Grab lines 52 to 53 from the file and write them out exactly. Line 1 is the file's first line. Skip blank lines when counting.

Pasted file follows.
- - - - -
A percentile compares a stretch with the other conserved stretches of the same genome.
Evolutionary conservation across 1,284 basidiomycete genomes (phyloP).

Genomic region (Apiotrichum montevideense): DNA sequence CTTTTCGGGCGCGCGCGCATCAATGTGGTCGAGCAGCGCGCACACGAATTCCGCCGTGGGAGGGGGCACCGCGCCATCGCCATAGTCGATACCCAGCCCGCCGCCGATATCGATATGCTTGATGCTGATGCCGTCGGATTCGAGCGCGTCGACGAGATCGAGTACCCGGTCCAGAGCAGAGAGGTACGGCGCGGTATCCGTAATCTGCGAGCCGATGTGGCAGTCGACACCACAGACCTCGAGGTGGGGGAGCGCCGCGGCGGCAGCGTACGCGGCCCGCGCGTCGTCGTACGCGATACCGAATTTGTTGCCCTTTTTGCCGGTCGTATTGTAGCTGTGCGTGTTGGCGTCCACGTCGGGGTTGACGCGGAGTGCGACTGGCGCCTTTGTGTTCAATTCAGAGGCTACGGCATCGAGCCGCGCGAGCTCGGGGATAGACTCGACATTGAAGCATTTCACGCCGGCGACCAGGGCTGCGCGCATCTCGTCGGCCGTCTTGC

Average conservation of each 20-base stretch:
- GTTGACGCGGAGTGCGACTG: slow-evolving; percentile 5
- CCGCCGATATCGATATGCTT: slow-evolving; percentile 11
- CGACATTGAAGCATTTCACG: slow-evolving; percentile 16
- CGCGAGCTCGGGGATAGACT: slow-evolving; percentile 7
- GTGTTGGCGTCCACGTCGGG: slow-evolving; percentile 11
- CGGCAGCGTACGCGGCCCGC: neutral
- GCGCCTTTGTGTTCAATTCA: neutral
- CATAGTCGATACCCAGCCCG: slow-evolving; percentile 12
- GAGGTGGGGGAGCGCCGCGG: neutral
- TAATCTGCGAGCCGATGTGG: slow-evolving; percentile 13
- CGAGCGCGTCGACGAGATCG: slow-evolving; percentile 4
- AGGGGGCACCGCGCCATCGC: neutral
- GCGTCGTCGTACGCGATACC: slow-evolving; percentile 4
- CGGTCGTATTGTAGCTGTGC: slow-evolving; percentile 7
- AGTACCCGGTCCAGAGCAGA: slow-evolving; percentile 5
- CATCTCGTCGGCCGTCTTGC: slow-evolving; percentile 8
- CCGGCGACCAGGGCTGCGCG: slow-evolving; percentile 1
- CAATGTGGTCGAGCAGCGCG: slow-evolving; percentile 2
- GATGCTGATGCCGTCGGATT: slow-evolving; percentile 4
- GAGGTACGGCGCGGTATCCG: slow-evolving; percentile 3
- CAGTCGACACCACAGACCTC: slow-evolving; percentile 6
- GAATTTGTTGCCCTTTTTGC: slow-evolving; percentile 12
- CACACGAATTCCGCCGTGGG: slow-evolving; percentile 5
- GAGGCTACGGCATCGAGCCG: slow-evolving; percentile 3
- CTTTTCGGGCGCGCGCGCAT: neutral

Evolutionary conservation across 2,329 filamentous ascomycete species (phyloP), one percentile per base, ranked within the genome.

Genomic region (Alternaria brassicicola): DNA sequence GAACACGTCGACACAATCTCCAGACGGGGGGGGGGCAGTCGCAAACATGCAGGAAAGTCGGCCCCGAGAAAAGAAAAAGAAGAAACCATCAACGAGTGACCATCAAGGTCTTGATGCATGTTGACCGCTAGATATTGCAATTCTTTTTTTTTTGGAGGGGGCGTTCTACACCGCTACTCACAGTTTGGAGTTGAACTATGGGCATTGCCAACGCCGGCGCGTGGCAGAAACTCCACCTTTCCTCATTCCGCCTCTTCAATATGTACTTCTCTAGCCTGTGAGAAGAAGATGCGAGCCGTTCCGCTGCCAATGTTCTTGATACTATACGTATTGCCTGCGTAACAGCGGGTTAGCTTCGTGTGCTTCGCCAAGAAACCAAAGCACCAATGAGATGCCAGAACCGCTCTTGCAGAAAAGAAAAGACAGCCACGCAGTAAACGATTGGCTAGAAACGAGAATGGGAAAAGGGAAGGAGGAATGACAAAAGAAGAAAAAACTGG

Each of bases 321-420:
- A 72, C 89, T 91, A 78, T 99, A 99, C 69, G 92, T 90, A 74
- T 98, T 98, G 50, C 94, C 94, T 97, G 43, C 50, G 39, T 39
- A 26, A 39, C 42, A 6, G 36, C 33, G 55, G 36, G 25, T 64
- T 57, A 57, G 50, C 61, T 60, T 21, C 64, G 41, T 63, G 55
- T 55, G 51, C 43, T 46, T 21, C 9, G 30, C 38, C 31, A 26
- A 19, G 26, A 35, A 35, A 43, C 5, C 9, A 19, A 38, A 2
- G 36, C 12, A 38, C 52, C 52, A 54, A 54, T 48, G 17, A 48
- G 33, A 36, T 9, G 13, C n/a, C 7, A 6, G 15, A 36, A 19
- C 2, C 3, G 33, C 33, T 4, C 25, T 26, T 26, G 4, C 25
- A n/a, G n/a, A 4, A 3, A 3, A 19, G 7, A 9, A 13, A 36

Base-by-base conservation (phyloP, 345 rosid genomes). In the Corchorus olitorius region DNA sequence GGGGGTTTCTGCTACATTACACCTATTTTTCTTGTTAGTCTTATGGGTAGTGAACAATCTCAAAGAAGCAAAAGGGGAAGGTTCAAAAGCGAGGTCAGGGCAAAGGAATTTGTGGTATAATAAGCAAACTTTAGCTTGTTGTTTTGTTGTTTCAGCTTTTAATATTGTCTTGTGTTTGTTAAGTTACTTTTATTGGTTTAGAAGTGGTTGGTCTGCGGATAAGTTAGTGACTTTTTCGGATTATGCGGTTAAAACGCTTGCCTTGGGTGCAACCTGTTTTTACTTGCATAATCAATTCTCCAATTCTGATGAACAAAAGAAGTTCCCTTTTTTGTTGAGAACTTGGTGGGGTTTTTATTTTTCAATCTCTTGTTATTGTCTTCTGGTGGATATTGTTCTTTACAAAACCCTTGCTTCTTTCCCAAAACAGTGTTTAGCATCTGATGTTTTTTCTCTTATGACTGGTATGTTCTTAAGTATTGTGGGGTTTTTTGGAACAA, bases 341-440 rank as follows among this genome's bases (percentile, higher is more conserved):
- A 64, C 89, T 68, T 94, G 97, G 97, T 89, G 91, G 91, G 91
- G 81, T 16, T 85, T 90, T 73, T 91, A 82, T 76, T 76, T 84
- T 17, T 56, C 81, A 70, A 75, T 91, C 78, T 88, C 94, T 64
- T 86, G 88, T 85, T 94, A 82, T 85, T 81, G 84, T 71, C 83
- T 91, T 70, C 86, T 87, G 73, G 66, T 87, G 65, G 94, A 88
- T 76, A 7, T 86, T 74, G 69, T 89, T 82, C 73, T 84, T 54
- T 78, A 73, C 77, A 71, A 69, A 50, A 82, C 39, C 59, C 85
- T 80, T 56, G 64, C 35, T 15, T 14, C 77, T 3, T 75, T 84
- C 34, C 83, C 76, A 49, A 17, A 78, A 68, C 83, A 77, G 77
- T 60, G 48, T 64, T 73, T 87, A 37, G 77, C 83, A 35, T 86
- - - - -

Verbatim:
- C 34, C 83, C 76, A 49, A 17, A 78, A 68, C 83, A 77, G 77
- T 60, G 48, T 64, T 73, T 87, A 37, G 77, C 83, A 35, T 86